Non-CO2 GHGs

Estimates for non-CO2 GHGs for Annex 1 countries are taken from the IPCC’s national reporting (see note 8).  Estimates for non-Annex 1 countries come from US Environmental Protection Agency[11] (2011), which contains historical data for every five years from 1990-2005 and projections for 2010-2030.  Annual data are interpolated using a spline fit.[12]

CO2 from Land Use (LUCF)

Historical emissions (1850-2012) from LUCF (Land Use Change and Forestry) in the Reference Calculator Database are generated from multiple sources, as no authoritative, country-level dataset exists.  The total global LUCF budget is constrained to match the figures published by the Global Carbon Project (GCP).[13]  Regional values 1850-2005 are constrained to meet the ten regional budgets published by CDIAC, the so-called Houghton dataset;[14] that is the relative emissions in each region are scaled such that the sum of all regions matches the global total from GCP.  National budgets are derived from the relative shares of regional totals either in the MATCH database[15] or in data reported to the UNFCCC (annual reporting for Annex 1 countries 1990-2010, National Communications for some non-Annex I countries for selected years).[16]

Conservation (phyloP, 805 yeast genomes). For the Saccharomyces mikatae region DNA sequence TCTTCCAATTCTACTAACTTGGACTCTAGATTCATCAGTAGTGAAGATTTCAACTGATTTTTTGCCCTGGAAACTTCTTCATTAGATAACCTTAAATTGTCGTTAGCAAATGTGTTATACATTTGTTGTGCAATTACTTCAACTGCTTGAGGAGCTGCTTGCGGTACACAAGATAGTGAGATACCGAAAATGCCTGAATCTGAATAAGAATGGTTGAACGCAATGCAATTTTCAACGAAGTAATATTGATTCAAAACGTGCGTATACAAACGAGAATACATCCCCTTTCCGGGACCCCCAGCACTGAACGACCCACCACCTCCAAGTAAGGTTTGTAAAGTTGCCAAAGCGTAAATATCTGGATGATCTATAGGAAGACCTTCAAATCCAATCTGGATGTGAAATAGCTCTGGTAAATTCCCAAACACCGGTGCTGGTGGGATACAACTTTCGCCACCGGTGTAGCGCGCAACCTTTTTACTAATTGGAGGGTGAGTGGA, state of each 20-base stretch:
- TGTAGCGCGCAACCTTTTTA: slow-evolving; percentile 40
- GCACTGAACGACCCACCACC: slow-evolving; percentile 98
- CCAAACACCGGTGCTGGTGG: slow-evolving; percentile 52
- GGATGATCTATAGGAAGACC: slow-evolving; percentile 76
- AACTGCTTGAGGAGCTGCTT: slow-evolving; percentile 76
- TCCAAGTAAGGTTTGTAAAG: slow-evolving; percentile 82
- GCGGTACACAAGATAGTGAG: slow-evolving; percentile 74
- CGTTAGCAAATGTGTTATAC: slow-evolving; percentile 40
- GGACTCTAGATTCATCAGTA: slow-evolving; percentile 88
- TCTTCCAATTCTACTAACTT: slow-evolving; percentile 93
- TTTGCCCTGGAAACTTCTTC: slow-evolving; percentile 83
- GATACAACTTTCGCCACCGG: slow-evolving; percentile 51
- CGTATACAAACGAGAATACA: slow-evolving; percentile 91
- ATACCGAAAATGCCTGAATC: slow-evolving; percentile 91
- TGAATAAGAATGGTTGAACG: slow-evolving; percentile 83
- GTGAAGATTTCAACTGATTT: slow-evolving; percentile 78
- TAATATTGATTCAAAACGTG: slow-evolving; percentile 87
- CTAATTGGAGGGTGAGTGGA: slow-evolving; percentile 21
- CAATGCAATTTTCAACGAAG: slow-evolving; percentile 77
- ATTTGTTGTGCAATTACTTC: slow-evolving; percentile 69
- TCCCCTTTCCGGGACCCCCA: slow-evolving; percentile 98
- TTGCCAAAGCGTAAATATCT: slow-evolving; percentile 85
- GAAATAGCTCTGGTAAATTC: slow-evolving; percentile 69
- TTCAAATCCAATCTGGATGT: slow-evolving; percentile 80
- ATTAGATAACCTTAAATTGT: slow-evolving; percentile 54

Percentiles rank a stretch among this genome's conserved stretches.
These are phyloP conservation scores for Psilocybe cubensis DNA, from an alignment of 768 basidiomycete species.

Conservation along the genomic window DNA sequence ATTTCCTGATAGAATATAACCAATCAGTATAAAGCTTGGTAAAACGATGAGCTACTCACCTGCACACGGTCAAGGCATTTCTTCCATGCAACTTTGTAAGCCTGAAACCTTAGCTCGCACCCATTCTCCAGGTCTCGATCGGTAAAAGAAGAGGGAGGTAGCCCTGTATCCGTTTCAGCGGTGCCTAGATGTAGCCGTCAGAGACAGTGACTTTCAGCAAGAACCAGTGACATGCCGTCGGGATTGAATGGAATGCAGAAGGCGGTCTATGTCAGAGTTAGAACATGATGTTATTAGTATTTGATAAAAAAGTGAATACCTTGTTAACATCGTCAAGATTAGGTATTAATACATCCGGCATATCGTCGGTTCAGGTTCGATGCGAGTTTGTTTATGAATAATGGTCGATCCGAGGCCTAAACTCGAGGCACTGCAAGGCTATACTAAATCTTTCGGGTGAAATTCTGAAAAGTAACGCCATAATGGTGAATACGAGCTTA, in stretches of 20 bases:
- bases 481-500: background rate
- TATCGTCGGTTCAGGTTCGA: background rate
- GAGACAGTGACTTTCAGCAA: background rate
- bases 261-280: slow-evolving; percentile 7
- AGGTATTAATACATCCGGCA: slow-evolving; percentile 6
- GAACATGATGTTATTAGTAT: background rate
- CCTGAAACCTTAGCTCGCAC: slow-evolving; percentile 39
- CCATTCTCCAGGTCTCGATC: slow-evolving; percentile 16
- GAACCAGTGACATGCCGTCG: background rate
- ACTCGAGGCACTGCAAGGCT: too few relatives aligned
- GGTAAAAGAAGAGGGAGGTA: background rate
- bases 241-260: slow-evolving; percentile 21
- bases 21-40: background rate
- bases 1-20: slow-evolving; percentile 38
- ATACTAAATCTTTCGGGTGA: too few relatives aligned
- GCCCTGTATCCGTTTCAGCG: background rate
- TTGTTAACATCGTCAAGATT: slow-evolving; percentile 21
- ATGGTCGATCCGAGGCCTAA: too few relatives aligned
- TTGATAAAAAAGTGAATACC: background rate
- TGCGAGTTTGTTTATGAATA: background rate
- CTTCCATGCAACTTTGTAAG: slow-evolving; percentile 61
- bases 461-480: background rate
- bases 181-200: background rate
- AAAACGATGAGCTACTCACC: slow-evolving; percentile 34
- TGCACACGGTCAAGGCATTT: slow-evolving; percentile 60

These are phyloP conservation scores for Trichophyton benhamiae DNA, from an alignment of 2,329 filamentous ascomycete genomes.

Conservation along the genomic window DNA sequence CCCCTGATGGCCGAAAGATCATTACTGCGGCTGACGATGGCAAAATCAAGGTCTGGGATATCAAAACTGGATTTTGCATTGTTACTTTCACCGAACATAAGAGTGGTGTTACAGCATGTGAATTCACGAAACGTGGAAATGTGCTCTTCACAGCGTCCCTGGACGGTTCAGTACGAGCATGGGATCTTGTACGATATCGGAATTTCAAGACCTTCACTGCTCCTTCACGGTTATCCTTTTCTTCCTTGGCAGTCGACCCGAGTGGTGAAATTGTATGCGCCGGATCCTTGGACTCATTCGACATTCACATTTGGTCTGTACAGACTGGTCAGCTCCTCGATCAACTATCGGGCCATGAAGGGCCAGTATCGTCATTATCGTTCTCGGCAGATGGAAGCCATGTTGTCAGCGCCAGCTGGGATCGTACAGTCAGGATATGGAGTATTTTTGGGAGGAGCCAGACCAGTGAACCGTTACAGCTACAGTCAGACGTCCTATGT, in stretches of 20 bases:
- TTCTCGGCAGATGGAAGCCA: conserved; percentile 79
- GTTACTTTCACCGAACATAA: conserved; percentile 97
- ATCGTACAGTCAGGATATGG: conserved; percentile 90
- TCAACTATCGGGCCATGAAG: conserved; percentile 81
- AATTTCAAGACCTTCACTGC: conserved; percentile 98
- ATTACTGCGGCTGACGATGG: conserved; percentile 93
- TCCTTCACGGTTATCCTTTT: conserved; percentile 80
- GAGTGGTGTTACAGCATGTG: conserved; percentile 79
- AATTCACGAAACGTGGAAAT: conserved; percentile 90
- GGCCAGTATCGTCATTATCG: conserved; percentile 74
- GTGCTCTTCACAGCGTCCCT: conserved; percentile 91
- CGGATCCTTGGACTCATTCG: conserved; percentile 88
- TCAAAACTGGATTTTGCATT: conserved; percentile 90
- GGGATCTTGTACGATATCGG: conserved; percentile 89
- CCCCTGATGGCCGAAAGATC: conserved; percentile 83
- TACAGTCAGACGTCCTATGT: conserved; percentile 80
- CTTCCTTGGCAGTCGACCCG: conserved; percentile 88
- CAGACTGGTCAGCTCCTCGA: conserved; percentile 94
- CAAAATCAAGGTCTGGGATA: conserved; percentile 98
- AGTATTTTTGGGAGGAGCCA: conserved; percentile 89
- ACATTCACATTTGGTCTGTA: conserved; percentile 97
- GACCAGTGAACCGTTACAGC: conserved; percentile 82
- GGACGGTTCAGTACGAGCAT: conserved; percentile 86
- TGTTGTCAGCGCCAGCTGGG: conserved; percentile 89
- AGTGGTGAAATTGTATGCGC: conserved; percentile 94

Scaling from relative national values to match regional totals is not a simple linear transformation, as some countries have negative estimated LUCF emissions and linear scaling would actually implausibly adjust emissions in a region with both negative and positive emissions.  Instead, where the constrained regional total is less than the sum of national estimates, countries with negative emissions are held at their reported negative emissions levels and countries with positive emissions are proportionally reduced; where the constrained regional total is larger than the sum of national estimates, countries with negative emissions are scaled towards zero (that is, their emissions become less negative) and countries with positive emissions are scaled upwards.

Gini Coefficients

Gini coefficients for the majority of countries in the Equity Calculator database are taken from the World Income Inequality Database.[17]  For countries which have reliable national or supranational sources (e.g., US Census Bureau, EU Europa database) newer Ginis are used where available.  For some countries other sources are used, and for those for which no published figures are available, Gini coefficients are estimated on the basis of comparable countries.